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Air Purifier Buying Guide

It’s one of your most popular questions: Which air purifier (also known as a “Portable Air Cleaner”) is best for the home? Our Air Purifier Buying Guide will help you take action to solve your indoor air quality challenges, and guide you in selecting an effective appliance for your home’s needs.

STEP 1: Fight the source of your indoor air quality challenges

Air purifiers can offer a great boost to the quality of the air in your home, but for best results you’ll have to “clear the air” by tackling the cause of the problem first. Here are some of the most common indoor air quality challenges facing Ontario homes:

Although dust is found everywhere, it can be controlled, both at the source and through regular cleaning.

  • Vacuum using a central vacuum system or one with a High Efficiency Particulate Air (HEPA) filter at least once a week.
  • Where possible, replace carpeting with smooth flooring.
  • Regularly clean items with damp cloths that collect dust and dirt. Common dust collectors include: television and television stand, electronic equipment, coffee table, bookcase or shelving unit, paintings hung from the wall, lamps and lampshades, and blinds.
  • Regularly vacuum soft furniture such as sofas and cushions to remove food crumbs, pet dander and dust mites. If possible, vacuum or wash curtains.
  • One part lemon juice with two parts vegetable oil makes a safe furniture and floor polish.
  • Regularly replace furnace filters and vacuum your heating vents.

Mould can be found almost anywhere there is moisture.

  • Keep the indoor humidity level less than 50 per cent—humidity can be measured by a hygrometer (an instrument that measures humidity) available at hardware stores
  • If your basement is damp, use a dehumidifier
  • Stay indoors when mould levels are high
  • Avoid or reduce activities such as cutting grass, raking leaves, camping and working with compost
  • Use an air conditioner to filter out mould spores and to reduce dampness indoors. Replace the filter regularly.
  • Reduce clutter in your home, especially in the basement. Allowing air to move freely will reduce the chance that mould will grow.
Tobacco smoke

Do not allow smoking in your home or vehicle. The smoke from even one cigarette will eventually reach all areas of your home and can linger for a very long time.

Smoking tobacco indoors can exposure you to high levels of smoke. Exposure to smoke can:

  • Trigger asthma symptoms which can be severe
  • Increase the amount of asthma medication you need to take
  • Lead to more trips to your health-care provider, emergency department, and hospital


Wood smoke

Smoke from wood fireplaces and wood stoves contains:

  • Particulate matter
  • Sulphur oxides
  • Nitrogen oxides
  • Volatile organic compounds
  • Carbon monoxide
  • Formaldehyde
  • Benzene

If possible, replace wood stoves with other sources of heat. Wood burning appliances with advanced technology can reduce your exposure to smoke. Only burn clean, dry wood.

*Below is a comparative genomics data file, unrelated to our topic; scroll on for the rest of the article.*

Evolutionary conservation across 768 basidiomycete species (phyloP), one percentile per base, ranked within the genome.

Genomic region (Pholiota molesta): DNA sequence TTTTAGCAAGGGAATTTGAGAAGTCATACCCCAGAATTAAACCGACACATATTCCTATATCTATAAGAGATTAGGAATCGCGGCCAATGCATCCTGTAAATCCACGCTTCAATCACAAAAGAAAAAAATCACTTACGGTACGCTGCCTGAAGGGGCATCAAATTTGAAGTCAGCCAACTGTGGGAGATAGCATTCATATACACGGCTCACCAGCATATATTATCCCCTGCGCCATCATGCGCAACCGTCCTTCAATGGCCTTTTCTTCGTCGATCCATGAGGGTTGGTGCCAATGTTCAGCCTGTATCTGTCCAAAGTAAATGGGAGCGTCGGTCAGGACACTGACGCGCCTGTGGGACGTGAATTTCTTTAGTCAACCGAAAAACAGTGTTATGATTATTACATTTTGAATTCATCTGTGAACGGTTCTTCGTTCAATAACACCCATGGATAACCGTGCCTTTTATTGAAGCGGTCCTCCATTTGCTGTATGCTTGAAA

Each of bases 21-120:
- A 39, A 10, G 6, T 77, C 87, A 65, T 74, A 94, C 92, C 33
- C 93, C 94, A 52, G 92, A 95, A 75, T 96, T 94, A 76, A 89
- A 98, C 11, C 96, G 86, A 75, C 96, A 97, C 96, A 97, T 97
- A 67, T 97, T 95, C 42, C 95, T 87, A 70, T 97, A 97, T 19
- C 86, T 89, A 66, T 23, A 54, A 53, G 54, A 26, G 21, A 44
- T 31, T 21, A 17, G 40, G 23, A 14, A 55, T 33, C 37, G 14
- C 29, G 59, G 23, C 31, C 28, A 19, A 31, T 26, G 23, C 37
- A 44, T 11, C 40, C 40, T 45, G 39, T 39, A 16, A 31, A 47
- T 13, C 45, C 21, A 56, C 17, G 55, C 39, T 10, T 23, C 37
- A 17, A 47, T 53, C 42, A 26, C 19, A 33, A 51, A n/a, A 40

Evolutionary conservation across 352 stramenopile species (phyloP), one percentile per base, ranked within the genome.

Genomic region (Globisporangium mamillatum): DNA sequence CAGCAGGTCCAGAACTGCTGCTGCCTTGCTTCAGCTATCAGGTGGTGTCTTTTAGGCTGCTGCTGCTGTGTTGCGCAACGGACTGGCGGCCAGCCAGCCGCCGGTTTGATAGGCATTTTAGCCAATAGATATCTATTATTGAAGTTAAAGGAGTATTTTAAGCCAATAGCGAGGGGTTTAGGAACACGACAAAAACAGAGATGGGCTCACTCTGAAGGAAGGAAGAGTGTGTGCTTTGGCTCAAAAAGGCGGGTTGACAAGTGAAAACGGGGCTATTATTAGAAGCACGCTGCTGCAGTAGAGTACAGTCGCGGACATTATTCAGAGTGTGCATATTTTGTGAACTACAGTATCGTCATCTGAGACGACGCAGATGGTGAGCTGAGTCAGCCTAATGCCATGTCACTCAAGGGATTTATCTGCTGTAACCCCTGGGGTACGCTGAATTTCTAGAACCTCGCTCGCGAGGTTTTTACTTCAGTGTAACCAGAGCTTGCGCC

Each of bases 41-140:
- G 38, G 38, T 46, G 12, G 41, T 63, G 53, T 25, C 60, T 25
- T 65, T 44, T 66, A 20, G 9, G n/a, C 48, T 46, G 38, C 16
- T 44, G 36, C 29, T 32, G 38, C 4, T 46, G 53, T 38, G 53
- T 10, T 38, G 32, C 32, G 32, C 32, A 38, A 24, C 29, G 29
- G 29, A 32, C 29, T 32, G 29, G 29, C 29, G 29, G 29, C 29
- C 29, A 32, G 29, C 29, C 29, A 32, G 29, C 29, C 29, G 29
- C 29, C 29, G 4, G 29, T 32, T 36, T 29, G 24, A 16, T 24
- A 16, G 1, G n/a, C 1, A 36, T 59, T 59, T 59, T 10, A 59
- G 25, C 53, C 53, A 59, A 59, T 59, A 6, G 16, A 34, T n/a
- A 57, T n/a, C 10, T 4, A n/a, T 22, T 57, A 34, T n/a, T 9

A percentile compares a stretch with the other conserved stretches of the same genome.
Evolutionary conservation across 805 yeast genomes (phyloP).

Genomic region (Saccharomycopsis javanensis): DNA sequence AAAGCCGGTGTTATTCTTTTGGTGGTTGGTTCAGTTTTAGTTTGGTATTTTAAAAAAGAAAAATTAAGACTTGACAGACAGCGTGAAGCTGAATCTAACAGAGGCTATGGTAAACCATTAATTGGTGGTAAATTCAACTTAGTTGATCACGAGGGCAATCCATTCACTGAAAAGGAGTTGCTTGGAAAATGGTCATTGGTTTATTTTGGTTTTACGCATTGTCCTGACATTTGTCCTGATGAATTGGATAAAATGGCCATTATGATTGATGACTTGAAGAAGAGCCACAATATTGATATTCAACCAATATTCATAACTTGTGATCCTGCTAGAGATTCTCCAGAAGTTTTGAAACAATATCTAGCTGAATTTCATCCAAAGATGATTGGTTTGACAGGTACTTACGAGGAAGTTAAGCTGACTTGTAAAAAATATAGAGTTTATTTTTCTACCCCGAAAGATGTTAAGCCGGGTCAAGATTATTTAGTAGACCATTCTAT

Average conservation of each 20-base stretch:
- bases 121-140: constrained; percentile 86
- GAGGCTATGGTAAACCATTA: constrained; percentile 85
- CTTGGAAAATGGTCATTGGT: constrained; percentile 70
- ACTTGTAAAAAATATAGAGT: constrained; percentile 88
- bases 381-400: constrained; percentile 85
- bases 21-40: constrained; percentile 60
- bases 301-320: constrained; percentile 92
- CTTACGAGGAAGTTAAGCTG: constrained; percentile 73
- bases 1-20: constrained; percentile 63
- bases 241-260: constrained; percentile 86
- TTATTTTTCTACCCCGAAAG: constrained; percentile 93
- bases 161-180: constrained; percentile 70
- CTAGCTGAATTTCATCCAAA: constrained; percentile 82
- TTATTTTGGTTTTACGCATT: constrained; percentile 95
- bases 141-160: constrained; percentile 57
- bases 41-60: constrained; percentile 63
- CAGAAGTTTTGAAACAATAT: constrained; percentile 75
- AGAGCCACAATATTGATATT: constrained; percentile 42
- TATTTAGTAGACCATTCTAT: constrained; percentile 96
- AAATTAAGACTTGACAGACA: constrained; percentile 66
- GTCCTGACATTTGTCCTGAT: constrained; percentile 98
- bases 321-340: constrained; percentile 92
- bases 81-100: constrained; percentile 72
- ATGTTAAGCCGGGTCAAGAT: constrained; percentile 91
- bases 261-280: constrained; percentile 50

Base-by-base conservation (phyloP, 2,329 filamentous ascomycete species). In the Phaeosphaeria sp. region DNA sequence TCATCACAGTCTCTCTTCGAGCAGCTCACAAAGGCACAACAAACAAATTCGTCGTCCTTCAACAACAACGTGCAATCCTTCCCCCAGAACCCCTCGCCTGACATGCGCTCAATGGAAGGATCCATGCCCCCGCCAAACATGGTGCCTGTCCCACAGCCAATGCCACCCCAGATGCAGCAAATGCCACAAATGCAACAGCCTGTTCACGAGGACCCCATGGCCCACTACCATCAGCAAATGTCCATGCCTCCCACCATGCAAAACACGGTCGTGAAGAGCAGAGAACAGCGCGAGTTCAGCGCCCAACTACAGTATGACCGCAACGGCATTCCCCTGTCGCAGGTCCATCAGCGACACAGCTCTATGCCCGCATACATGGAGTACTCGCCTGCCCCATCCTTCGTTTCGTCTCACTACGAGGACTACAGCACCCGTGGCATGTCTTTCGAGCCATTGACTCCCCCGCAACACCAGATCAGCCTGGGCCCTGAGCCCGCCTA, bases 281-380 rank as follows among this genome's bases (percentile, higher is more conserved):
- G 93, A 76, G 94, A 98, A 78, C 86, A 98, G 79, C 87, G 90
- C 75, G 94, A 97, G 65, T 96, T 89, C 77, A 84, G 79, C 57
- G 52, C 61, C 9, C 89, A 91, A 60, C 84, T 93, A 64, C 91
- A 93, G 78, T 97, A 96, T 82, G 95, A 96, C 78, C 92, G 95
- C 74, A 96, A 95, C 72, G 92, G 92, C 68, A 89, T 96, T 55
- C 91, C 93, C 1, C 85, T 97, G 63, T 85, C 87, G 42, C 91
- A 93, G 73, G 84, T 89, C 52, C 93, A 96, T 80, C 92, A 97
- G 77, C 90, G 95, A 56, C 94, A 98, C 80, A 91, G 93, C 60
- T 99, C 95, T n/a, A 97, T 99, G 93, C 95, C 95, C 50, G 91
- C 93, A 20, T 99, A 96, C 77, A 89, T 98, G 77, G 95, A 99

For more information refer to A Guide to Residential Wood Heating.

STEP 2: Consider your room’s needs

First, you’ll need to determine the appropriate size of the device relative to the size of your room.

Check the device’s “Clean Air Delivery Rate” (CADR) label, which shows the amount of air that can be cleaned in a certain room size. The CADR can range from 10 to 450, and the higher the number, the more air it can process.

STEP 3: Consider the quality of the device’s filter

Once you have removed the source of the problem and determined your room’s needs, it’s time to consider the make-or-break features of the device’s filter system. Look for:

  • A HEPA (high-efficiency particulate air) filter
  • A filtering system that includes activated charcoal, which can be particularly helpful in reducing some VOCs emitted from building materials
The hype about HEPA

HEPA is a type of mechanical air filter. It works by forcing air through a fine mesh that traps harmful particles. We recommend frequent vacuuming using a device with a HEPA filter in order to keep dust under control!

Look for an air purifier device that uses the same HEPA technology. Your weekly vacuuming will remove particles from your floor, carpet, soft furnishings and draperies. Meanwhile, your purifier device can take care of airborne particles, too!

STEP 4: Other features to consider

  • Check the level of noise when the system is operating.  Some devices have “night modes” that reduce the sound and display brightness.
  • Consider how easy it will be to change the filter. You’ll need to monitor the filter regularly and clean or replace it according to the manufacturer’s instructions. Some devices offer built in notifications that will alert you when it’s time to change the filter!
  • Do you love data? Some devices allow you to link phone apps to the device, giving you real time updates on your home’s air quality.
  • Some devices do double duty as cooling fans or heaters.
No zone for Ozone

Check that the device you’re considering does not generate ozone or ultrafine particles. Ozone generators should never be used inside a home. They intentionally produce ozone gas into the air. Ozone is a lung irritant which can cause difficulty breathing, headaches, throat irritation, and coughing. While these devices have some commercial applications, they should not be used in residential settings. The Canadian Standards Association (CSA) does not approve ozone generators for use in homes. Health Canada has received complaints from consumers having lung problems when using ozone generators.

More questions about indoor air quality?

Talk to a Certified Respiratory Educator. It’s free and confidential through our Lung Health Line: 1-888-344-LUNG (5864).  You can also email or start a livechat through lungontario.ca.